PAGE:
By all means take out an insurance policy for your collection, if you can afford the premium. The premium will, of course, vary according to location and other factors; the classic books of science (see table) will double in value every seven years. The best appraisal can only be given by an antiquarian bookseller specializing in science.

As we are all mortal, we have one day to consider the continuity of our collection. The ideal solution, of course, is to leave it to our children, if they are interested and willing to collect. Another excellent solution would be to leave the collection to one of the national libraries, but these should be asked first if they are willing to accept; they are bound to have copies of all that any ordinary collector can assemble. Next in order would be one's university library or one's scientific society's library, and one should always instruct one's lawyer to have an assurance of acceptability; also seek the advice of a tax consultant to determine the liabilities. Not recommended are the university departmental libraries, as one head of department might gladly accept, but his successor decide to sell.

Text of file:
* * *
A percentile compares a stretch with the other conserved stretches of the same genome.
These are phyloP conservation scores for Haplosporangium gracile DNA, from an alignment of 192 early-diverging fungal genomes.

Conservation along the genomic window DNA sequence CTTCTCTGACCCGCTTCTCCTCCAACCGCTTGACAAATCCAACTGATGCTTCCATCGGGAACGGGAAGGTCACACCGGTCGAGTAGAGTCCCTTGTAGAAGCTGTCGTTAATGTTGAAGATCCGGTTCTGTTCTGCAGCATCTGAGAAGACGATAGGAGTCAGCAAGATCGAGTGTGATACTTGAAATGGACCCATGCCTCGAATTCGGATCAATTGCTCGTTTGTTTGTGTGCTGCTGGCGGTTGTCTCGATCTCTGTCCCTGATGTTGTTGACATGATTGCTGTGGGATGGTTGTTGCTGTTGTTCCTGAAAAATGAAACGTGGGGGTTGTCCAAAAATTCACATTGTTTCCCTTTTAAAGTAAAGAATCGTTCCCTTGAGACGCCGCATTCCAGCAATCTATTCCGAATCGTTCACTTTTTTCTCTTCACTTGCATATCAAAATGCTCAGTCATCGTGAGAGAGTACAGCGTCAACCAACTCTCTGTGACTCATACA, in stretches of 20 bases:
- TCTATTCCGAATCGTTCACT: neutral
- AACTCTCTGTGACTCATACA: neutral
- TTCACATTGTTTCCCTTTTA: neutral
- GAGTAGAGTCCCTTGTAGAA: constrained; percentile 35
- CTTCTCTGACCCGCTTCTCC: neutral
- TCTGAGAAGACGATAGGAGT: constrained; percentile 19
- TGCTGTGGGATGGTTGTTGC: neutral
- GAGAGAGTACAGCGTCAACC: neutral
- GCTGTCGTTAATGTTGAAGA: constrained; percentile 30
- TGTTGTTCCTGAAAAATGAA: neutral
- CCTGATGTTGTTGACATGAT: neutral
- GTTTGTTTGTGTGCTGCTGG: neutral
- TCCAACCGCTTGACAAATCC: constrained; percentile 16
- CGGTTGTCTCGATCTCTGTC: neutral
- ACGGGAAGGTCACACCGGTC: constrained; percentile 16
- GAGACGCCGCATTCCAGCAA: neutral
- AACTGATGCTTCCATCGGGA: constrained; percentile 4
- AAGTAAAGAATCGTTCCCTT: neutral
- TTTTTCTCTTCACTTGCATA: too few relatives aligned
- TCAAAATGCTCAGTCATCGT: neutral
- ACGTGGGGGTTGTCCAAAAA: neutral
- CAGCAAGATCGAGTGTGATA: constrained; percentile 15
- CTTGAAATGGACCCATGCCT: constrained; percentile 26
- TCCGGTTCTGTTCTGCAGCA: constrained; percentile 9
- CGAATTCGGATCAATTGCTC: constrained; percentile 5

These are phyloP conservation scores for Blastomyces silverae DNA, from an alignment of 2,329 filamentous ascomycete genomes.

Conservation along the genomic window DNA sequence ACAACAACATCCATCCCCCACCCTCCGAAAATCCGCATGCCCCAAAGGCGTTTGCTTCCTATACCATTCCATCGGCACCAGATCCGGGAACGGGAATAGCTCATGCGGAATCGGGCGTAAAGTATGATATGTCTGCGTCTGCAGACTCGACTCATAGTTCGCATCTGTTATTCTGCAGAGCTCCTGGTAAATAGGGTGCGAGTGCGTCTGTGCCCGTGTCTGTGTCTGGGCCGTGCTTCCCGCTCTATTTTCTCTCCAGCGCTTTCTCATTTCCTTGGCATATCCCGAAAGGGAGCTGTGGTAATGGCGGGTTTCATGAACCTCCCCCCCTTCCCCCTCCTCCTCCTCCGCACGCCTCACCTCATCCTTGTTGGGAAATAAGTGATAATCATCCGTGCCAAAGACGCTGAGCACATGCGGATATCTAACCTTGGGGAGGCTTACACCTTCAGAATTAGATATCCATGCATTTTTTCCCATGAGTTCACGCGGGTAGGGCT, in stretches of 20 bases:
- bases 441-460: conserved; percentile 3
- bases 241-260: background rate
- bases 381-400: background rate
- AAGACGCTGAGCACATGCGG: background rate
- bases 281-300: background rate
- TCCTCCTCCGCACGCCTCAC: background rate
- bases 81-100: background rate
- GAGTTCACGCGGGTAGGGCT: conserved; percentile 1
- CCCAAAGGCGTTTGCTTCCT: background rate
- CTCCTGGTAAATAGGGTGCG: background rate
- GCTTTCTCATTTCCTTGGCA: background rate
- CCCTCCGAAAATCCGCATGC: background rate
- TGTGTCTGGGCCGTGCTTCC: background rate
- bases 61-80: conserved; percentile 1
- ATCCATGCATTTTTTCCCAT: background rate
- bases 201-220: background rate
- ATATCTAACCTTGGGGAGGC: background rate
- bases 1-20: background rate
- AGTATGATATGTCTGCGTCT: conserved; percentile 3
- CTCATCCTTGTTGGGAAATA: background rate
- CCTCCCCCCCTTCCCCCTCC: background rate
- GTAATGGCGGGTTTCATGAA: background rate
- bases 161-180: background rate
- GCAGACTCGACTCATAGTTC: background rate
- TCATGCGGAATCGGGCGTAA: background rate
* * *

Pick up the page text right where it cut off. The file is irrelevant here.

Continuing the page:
The final solution will always be to offer the collection by public auction to the next generation of collectors. As such redistribution by auction becomes less common and as valuable scientific books find their ultimate resting places more and more often in permanent public collections, they will get rarer and rarer, and hence more expensive. If you want to have a collection of antique scientific books, then start today, not tomorrow.

Michaelis is editor of Interdisciplinary Science Reviews, Spectrum House, Hillview Gardens, London NW4 2JQ, UK.